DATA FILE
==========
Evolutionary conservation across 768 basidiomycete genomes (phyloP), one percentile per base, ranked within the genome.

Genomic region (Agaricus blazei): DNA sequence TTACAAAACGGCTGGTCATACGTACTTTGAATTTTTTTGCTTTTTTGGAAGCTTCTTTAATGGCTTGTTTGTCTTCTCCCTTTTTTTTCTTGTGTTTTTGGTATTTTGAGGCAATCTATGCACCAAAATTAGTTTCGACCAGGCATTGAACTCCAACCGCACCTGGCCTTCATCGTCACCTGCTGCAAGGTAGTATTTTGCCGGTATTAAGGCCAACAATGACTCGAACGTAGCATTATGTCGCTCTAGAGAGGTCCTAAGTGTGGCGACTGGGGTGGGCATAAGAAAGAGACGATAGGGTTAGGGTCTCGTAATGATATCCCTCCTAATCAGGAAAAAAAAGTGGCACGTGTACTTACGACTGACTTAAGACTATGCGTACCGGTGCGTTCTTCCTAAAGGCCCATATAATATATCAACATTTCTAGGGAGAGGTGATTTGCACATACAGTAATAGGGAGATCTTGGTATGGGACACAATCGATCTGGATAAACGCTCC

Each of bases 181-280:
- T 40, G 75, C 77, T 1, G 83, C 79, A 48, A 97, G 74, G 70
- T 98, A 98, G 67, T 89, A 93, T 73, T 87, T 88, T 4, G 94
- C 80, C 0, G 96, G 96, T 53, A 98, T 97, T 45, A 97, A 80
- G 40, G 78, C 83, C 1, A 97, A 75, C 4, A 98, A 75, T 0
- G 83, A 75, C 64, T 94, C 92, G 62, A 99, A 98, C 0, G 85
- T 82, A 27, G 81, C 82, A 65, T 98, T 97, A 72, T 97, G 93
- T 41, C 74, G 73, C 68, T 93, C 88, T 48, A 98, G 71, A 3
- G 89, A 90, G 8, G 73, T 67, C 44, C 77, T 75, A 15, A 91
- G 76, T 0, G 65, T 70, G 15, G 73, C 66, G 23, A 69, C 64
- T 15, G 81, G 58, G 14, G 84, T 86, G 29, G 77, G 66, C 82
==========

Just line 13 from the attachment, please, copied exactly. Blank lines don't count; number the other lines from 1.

- T 15, G 81, G 58, G 14, G 84, T 86, G 29, G 77, G 66, C 82